London Underground Travel Guide

1

London Underground Travel Guide

The London underground is a public transport system built under the streets of London that carries an incredible 5 million passengers per day. It is the most convenient way of getting to most of London’s attractions. The Underground train network is the oldest subway system in the worlds and opened in 1863. It has long been nicknamed “The Tube” based on the way the tunnels were made. The city of London is well covered by a total of 11 different Tube Lines that cover an amazing 402 kilometres (249 mile) and the new Elizabeth Line, formally known as the Crossrail will add an additional 118 km.

London Underground Facts

  • Worlds oldest subway system opened in 1863
  • 11 Lines and 270 stations
  • 402 kilometres of tracks (Additional 118 km under construction)
  • 5 million passengers per day
  • Aldgate station was built over a plague pit from 1665.
  • Average speed on the Underground is 20.5 miles per hour
  • 543 Trains on the network at any one time.

back to menu ↑

London Underground Map

The Tube map as seen below is a transport map of the lines, stations and services of the London Underground network. This map is world famous and was first designed by Harry Beck in 1931. To download your own free copy of the Tube map or other fantastic London maps then go to the official Visit London website. Once you have figured out the tube map you will be an expert in travelling on the London Underground.

The fare system uses zones with the centre of London being classified under zone 1 while there are also zones 2 to 6 providing services to the City’s outskirts. Zone 1 covers most of the main attractions are and a lot of tourists will not venture to far out into the other zones. You will notice if you look carefully the tube map is shaded white for zone 1 any then alternating between grey and white as you move into the outer zones.  Note:  The fares increase as you move further out of the city.

The next main feature of all tube maps are the colored lines that form the map, each color represents one of the 11 underground lines. The solid colors are the underground lines, mixed colors may refer to overground or Docklands light. All stations names are clearly marked on the map with some stations shown with a big white and black circle meaning they are on multiple lines.

back to menu ↑

London Underground Fares and Tickets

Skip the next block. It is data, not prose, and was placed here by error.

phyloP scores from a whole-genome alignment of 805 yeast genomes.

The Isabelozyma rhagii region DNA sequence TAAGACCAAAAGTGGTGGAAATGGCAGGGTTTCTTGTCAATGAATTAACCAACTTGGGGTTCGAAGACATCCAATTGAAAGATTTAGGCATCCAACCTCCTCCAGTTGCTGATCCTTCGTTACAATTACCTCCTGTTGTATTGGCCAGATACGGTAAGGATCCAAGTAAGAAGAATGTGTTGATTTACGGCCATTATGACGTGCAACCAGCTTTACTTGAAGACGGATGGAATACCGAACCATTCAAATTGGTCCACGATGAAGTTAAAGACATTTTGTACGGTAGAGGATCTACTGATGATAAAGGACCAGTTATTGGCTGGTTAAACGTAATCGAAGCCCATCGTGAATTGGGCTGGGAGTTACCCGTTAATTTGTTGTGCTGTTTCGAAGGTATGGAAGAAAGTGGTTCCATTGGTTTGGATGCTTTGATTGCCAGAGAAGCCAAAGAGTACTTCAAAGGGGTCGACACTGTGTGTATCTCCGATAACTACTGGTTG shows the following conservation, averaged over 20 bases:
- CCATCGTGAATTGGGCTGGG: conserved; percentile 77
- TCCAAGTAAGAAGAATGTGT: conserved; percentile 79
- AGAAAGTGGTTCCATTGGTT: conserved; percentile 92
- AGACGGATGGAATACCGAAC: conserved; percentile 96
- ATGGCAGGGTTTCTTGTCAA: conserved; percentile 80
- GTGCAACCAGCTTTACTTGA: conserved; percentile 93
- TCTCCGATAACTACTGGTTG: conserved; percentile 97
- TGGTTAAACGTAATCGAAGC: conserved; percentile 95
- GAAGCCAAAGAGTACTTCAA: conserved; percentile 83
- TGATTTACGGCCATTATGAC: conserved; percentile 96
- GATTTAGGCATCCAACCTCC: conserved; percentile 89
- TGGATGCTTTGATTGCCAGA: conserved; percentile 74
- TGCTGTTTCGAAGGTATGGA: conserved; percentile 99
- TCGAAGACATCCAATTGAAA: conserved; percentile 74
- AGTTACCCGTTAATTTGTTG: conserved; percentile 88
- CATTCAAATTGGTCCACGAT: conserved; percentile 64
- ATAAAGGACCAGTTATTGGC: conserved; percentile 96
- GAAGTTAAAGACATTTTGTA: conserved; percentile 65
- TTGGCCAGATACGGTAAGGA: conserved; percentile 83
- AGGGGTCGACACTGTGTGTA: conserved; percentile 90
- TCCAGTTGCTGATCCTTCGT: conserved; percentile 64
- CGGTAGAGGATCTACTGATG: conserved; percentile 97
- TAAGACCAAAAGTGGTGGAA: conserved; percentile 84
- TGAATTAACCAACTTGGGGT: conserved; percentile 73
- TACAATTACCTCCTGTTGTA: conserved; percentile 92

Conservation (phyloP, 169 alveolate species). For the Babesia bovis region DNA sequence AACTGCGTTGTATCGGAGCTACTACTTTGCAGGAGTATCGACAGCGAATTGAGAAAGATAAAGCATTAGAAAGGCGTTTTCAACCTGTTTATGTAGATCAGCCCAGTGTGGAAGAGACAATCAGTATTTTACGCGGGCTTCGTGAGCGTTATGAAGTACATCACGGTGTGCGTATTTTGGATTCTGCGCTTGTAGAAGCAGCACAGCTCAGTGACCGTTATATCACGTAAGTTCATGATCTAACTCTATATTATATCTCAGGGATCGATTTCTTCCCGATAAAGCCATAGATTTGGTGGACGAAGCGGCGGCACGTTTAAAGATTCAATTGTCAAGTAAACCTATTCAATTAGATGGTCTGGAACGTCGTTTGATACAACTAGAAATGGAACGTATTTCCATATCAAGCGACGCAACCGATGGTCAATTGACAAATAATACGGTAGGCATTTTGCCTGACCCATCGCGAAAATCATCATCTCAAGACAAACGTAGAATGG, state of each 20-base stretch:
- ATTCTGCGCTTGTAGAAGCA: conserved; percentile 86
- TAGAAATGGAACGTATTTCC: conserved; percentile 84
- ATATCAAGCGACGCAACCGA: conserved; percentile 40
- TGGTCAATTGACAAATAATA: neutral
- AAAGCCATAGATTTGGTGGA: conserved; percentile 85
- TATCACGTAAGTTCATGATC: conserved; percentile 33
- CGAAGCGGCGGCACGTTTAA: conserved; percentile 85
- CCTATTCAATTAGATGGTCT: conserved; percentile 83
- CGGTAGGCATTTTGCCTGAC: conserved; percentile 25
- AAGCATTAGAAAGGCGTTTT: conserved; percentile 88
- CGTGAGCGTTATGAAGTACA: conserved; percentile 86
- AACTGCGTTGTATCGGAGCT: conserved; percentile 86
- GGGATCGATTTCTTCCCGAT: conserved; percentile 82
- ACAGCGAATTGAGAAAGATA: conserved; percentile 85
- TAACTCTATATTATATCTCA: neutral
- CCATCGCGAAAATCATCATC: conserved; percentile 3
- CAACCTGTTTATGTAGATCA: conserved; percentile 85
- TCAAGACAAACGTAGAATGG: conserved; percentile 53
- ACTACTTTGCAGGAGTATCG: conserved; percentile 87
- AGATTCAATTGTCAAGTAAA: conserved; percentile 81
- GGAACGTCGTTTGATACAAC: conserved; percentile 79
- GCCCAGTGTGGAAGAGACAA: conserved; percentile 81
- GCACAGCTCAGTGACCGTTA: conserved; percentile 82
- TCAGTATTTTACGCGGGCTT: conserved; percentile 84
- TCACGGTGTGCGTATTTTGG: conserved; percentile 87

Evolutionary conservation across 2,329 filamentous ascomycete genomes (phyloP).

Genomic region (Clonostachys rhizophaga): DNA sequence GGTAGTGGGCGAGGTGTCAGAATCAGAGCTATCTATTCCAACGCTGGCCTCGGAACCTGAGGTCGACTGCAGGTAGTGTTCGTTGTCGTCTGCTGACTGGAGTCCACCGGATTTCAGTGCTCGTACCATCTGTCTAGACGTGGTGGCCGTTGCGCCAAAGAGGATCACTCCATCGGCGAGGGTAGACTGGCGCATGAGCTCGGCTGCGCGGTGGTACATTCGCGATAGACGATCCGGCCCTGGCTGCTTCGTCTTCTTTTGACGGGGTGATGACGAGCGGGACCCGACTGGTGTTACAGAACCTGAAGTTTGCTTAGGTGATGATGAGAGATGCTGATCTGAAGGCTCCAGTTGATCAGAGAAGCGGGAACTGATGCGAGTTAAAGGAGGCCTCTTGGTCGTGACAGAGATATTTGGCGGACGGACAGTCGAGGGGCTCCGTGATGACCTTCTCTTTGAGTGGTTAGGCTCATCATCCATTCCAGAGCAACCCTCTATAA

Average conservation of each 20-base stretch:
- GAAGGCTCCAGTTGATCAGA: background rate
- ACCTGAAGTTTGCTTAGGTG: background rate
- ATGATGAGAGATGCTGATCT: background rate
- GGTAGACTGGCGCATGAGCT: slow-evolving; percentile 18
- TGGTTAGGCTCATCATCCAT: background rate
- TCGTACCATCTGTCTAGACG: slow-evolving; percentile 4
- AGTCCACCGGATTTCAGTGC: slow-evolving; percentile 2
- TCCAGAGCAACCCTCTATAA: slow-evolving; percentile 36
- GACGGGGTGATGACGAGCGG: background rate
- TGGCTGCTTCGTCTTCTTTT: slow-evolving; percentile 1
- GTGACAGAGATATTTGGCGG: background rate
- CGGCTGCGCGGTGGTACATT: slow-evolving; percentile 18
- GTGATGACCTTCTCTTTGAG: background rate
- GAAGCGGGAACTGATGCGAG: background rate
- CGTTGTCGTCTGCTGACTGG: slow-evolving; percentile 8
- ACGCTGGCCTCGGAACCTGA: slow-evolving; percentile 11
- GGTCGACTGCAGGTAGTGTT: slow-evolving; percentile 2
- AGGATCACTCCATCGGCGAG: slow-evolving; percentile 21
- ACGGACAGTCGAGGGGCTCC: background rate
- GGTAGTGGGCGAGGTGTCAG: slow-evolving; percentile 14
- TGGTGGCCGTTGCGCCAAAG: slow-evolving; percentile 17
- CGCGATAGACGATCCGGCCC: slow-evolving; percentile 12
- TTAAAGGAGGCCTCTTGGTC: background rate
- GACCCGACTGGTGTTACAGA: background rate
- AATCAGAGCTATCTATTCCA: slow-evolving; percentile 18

For most visitors to London the undergrounds will be the quickest, cheapest and easiest way to get around town. Some stations are close to each other and can also be easily walked in some instances. The fares to use London underground are quite reasonable however there are multiple payment methods and it can get confusing for new visitors. The fare structure depends on how far you travel, the time of day and the way you pay. As a visitor you can buy an Oyster Card or a Travelcard.

Oyster Cards – Oyster Cards are electronic smart cards similar to those used on other major underground networks and comes fully charged with credit that can be used as you travel on the Tube, it can also be used on the bus network, Docklands Light Railway, London overground and the Thames river services. Oyster cards can be reused and never expire. If you run out of pay as you go credit, simply top up your credit at a Tube station ticket machine to use your card again.

Visitor Oyster Cards – Visitor Oyster cards are strangely enough designed particularly for visitors to London. The fare structure is the sames regardless of which type of Oyster card you buy. The main difference between Visitor Oyster Cards and oyster cards is that you cannot load a travel card onto a Visitor Oyster. The visitor oyster does sometimes have special offers including theatre tickets available to visitors. If you are travelling for 7 days or more then the normal Oyster Card is better value, The Visitor Oyster Card is better for shorter stays.

Contactless Payment – Contactless payment is effectively using your mobile or credit card to tap and pay similar to how similar systems operate around the world. The difference is the you can use it directly on the tube payment reader without needing to buy an oyster card. The fares are the same as using an oyster.

Travel Cards – Travelcards are paper tickets that can be used for either 1 or 7 days on for Tube, Docklands Railway,  Buses, London Overground or National Rail Stations. They can be cheaper than oyster cards depending on the amount of travel you plan to do. What you can do is buy a travel card and then load up the fares onto an oyster (not Visitor Oyster)